“Greatest Wall Street Backdoor Bailout of All Time”: Sense on Cents Instant Classic
Posted by Larry Doyle on November 12, 2013 10:01 AM |
It is not often that, in the midst of my daily morning reads, my jaw drops and I am left aghast by a writer’s hard hitting delivery. While many an editorial and commentary dive into topics that I appreciate and find riveting, I do not often find a writer from inside the arena who freely and openly speaks his/her mind.
This morning I had just such a pleasure.
While America and the world have been force-fed the notion that the Federal Reserve’s quantitative easing programs have been the magic elixir nursing our economy back to health, Andrew Huszar has a decidedly different take.
Who is Huszar? Only a former Fed official responsible for executing a large part of the Fed’s bond buying. Currently a senior fellow at Rutgers Business School, Huszar gains immediate induction into the Sense on Cents Hall of Fame as he pulls no punches in delivering a knockout in this morning’s WSJ. He begins with an apology. It only gets better from there.
I can only say: I’m sorry, America.
As a former Federal Reserve official, I was responsible for executing the centerpiece program of the Fed’s first plunge into the bond-buying experiment known as quantitative easing. The central bank continues to spin QE as a tool for helping Main Street. But I’ve come to recognize the program for what it really is: the greatest backdoor Wall Street bailout of all time . . .
I had left the Fed out of frustration, having witnessed the institution deferring more and more to Wall Street. Independence is at the heart of any central bank’s credibility, and I had come to believe that the Fed’s independence was eroding . . .
Despite the Fed’s rhetoric, my program wasn’t helping to make credit any more accessible for the average American. The banks were only issuing fewer and fewer loans. More insidiously, whatever credit they were extending wasn’t getting much cheaper. QE may have been driving down the wholesale cost for banks to make loans, but Wall Street was pocketing most of the extra cash . . .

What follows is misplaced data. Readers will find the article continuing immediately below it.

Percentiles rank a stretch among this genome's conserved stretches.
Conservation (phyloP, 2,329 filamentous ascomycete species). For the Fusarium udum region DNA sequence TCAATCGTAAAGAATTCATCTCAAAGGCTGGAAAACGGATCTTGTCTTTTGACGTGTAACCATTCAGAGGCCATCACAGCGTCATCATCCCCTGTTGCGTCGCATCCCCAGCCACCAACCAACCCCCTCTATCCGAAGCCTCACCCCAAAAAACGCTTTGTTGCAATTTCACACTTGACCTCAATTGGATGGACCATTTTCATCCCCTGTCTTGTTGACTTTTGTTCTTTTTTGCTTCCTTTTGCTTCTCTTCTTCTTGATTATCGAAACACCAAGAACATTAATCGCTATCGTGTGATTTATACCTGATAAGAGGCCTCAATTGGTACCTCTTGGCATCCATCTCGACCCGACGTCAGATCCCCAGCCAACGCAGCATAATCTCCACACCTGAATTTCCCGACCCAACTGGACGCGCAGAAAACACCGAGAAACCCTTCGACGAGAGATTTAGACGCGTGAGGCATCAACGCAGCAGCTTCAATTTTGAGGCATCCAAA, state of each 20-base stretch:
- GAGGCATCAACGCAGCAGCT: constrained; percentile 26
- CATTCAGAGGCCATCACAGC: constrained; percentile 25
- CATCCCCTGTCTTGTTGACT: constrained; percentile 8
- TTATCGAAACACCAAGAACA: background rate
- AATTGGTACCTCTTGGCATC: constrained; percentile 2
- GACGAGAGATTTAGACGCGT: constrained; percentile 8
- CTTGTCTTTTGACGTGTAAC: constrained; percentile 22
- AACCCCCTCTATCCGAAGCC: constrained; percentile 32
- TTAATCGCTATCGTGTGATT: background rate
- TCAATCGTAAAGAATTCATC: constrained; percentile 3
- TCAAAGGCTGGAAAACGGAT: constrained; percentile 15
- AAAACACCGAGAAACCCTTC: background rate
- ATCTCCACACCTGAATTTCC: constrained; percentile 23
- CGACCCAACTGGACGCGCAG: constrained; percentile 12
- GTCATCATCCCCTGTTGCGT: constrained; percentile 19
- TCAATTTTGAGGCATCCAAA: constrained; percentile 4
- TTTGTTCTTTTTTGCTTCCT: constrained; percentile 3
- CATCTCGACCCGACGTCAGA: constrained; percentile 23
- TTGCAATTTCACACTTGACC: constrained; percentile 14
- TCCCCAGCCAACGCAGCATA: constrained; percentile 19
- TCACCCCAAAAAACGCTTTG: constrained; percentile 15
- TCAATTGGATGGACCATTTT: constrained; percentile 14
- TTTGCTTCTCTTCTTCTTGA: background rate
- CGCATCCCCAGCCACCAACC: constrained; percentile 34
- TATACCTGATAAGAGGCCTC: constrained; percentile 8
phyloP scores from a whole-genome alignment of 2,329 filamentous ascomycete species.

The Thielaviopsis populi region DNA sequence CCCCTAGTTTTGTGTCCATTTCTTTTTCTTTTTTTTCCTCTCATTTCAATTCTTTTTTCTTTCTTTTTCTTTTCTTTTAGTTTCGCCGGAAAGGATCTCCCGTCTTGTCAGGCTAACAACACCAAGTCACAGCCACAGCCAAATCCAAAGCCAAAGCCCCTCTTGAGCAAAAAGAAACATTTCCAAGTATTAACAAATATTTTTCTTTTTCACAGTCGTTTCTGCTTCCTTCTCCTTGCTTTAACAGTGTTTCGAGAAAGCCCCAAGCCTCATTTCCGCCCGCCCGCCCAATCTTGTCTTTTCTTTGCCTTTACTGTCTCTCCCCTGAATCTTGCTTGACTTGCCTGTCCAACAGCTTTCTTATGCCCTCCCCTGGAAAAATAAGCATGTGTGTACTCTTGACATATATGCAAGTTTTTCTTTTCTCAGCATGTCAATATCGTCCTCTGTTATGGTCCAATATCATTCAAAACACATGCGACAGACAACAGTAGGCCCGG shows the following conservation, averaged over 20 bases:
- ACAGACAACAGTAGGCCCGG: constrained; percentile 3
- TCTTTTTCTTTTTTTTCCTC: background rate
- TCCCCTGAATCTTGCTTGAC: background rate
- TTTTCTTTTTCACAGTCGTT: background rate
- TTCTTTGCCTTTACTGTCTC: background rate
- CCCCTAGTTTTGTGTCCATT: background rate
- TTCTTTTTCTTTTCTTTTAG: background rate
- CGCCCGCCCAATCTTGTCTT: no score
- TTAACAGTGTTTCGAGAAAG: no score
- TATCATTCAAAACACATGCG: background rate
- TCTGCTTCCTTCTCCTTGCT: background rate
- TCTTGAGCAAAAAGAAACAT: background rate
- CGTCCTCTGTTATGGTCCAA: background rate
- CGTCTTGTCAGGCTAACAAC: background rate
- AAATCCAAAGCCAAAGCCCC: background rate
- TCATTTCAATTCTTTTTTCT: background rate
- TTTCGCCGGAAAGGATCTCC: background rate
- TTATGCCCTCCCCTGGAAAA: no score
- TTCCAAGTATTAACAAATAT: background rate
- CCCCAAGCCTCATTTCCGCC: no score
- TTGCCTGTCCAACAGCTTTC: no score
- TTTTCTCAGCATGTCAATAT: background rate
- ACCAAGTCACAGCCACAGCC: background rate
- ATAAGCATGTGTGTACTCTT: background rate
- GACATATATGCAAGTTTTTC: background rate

. . . the only obsession seemed to be with the newest survey of financial-market expectations or the latest in-person feedback from Wall Street’s leading bankers and hedge-fund managers. Sorry, U.S. taxpayer. . .
Trading for the first round of QE ended on March 31, 2010. The final results confirmed that, while there had been only trivial relief for Main Street, the U.S. central bank’s bond purchases had been an absolute coup for Wall Street. The banks hadn’t just benefited from the lower cost of making loans. They’d also enjoyed huge capital gains on the rising values of their securities holdings and fat commissions from brokering most of the Fed’s QE transactions. Wall Street had experienced its most profitable year ever in 2009, and 2010 was starting off in much the same way.
You’d think the Fed would have finally stopped to question the wisdom of QE. Think again . . . That was when I realized the Fed had lost any remaining ability to think independently from Wall Street.
And the impact? Even by the Fed’s sunniest calculations, aggressive QE over five years has generated only a few percentage points of U.S. growth. By contrast, experts outside the Fed, such as Mohammed El Erian at the Pimco investment firm, suggest that the Fed may have created and spent over $4 trillion for a total return of as little as 0.25% of GDP (i.e., a mere $40 billion bump in U.S. economic output). Both of those estimates indicate that QE isn’t really working.
Unless you’re Wall Street. The biggest ones (i.e banks) have only become more of a cartel: 0.2% of them now control more than 70% of the U.S. bank assets.
As for the rest of America, good luck.
Because QE was relentlessly pumping money into the financial markets during the past five years, it killed the urgency for Washington to confront a real crisis: that of a structurally unsound U.S. economy.
Even when acknowledging QE’s shortcomings, Chairman Bernanke argues that some action by the Fed is better than none (a position that his likely successor, Fed Vice Chairwoman Janet Yellen, also embraces). The implication is that the Fed is dutifully compensating for the rest of Washington’s dysfunction.
But the Fed is at the center of that dysfunction. Case in point: It has allowed QE to become Wall Street’s new “too big to fail” policy.
Not a lot left to interpretation there.
Well done, Mr. Huszar.
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I have no business interest with any entity referenced in this commentary. The opinions expressed are my own. I am a proponent of real transparency within our markets so that investor confidence and investor protection can be achieved.